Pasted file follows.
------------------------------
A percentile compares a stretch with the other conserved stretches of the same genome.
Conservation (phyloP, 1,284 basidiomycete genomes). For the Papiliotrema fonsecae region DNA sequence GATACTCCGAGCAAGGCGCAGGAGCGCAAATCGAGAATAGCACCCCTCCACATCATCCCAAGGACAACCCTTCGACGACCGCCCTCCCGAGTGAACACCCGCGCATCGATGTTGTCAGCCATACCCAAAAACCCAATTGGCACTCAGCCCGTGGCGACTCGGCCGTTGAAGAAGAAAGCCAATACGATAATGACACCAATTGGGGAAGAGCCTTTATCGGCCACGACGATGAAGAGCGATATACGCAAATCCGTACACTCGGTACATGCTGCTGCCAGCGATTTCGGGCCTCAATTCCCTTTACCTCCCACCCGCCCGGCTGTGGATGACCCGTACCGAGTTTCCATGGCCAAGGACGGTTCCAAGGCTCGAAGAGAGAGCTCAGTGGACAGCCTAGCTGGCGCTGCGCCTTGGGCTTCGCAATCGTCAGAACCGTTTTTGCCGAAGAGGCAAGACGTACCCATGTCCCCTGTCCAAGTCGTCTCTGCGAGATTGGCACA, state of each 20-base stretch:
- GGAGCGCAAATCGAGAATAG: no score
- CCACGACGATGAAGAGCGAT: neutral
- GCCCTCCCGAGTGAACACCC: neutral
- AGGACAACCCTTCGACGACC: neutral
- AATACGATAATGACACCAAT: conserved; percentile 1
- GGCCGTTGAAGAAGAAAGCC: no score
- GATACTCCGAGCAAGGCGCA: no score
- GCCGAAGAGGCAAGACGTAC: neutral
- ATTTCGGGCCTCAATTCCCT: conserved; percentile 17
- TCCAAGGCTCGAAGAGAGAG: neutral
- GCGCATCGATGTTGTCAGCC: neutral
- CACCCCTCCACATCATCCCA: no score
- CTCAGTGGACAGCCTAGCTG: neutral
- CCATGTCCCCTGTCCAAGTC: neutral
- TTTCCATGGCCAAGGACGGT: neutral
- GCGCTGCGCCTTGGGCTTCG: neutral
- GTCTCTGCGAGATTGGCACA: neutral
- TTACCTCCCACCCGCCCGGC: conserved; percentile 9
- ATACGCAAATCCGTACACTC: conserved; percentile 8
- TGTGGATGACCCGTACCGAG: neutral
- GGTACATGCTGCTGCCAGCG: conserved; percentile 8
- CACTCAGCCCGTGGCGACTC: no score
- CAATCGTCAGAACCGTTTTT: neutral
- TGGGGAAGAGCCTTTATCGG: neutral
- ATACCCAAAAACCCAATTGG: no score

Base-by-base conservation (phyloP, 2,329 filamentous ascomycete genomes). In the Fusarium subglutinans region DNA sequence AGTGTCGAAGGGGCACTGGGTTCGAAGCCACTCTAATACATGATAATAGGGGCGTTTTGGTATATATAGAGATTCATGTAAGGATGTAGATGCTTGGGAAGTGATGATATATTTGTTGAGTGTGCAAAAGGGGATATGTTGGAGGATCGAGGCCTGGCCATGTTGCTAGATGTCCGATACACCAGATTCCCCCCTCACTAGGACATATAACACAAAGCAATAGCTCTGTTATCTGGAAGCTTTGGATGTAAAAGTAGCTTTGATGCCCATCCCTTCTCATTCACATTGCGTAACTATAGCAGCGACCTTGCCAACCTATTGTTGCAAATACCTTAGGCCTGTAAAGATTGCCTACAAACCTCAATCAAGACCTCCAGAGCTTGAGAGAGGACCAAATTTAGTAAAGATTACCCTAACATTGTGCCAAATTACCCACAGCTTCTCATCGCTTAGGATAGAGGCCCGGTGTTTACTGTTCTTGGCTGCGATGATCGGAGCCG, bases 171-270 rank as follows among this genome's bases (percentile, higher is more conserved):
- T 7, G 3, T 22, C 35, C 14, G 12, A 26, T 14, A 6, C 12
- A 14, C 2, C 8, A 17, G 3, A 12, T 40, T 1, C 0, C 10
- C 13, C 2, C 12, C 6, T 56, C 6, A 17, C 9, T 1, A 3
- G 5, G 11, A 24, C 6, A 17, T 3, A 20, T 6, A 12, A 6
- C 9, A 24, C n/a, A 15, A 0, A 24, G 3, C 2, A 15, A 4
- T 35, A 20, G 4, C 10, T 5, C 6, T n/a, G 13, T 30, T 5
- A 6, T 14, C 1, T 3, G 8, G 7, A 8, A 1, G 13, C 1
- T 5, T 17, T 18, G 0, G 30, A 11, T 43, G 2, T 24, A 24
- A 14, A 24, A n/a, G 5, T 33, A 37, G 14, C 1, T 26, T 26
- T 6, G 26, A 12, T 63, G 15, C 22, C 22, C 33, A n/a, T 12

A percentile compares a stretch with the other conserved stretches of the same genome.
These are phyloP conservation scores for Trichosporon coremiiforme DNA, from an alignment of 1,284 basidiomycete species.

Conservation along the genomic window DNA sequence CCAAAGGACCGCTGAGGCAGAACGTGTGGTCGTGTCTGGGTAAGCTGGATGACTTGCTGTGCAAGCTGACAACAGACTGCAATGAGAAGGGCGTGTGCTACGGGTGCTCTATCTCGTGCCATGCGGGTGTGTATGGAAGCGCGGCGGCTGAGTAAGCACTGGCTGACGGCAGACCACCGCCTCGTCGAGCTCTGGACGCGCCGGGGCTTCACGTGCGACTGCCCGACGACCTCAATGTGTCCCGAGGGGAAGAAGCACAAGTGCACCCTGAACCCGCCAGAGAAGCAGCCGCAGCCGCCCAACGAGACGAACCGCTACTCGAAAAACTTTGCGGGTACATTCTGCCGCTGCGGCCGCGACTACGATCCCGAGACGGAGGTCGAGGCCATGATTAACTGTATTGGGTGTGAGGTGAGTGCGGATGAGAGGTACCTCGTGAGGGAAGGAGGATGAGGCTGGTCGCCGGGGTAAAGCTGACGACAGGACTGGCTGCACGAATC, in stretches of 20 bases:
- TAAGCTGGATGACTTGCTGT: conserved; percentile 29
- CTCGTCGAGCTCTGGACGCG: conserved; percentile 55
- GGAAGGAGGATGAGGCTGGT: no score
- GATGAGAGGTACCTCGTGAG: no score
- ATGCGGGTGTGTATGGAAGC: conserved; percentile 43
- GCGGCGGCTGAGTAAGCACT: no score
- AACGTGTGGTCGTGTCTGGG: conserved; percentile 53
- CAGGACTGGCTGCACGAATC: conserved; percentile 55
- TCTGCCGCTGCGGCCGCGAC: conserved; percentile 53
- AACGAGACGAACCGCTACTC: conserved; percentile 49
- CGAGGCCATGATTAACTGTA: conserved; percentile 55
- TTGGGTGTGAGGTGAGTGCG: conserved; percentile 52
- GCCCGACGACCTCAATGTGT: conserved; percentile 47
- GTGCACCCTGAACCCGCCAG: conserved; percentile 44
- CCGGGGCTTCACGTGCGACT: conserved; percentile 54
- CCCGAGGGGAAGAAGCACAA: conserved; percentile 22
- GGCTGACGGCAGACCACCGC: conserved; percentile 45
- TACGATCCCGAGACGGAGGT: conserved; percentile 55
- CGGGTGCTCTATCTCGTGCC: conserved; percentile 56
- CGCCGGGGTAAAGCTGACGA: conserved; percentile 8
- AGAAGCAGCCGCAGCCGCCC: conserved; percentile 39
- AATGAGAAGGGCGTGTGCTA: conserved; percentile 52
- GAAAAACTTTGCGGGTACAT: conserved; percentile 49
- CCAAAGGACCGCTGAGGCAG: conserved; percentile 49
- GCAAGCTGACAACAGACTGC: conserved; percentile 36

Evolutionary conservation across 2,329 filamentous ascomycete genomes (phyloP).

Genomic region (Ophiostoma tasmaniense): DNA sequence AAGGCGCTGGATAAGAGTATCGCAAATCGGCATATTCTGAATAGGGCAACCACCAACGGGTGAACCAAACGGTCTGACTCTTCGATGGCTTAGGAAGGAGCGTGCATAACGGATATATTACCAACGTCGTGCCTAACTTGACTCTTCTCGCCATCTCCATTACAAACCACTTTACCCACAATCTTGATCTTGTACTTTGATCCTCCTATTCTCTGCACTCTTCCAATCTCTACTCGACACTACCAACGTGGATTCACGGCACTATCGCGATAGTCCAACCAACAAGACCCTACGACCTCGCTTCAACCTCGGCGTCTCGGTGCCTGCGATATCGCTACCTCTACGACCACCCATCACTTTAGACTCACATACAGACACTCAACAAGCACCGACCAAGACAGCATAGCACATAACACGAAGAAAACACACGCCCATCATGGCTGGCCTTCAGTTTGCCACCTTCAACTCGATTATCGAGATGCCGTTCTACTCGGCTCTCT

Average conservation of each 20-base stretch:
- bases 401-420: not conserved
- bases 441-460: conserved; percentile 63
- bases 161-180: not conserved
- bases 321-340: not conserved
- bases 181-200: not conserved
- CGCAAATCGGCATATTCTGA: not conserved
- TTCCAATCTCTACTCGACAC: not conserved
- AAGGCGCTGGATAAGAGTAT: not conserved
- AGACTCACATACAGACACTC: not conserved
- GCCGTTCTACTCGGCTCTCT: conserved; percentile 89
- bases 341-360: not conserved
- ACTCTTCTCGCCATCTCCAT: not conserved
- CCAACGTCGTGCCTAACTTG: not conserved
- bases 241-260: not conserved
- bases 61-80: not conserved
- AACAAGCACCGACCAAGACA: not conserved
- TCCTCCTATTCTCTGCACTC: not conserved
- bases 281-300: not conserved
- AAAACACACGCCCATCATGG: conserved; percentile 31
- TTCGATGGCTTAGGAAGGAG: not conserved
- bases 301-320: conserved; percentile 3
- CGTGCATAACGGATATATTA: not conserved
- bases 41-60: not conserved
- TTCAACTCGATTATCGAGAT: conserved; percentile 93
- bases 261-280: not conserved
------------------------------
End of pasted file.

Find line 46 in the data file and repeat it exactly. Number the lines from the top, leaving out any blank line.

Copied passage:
- ATGCGGGTGTGTATGGAAGC: conserved; percentile 43